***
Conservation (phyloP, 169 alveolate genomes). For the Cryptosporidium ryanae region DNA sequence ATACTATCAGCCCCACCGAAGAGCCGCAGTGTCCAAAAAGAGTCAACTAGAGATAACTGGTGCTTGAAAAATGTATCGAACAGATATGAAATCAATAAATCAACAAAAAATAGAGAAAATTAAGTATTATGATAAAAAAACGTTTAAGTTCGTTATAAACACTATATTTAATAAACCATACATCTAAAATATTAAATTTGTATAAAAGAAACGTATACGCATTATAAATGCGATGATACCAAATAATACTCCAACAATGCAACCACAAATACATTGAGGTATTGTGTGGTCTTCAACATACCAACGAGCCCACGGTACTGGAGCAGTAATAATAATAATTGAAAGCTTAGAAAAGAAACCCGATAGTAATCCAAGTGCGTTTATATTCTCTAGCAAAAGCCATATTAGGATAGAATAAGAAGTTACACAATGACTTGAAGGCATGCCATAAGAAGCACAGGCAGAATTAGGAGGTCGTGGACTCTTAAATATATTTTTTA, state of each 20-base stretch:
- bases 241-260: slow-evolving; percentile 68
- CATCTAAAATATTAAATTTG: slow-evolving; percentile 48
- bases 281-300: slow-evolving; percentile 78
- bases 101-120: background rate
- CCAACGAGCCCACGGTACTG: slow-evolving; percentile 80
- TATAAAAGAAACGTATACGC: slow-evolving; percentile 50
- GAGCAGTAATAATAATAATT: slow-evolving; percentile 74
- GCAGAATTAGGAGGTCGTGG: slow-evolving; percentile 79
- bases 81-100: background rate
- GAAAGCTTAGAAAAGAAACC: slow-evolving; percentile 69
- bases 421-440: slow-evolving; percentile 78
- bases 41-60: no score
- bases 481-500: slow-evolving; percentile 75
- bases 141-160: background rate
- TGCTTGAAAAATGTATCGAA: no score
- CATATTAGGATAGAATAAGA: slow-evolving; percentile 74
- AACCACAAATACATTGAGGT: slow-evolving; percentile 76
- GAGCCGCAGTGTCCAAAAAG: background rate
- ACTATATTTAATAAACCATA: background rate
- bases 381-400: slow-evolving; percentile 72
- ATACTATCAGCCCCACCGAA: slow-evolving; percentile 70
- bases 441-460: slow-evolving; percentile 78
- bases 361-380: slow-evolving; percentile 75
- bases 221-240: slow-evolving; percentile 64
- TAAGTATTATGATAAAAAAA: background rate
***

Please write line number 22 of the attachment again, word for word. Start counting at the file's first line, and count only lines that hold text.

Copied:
- ATACTATCAGCCCCACCGAA: slow-evolving; percentile 70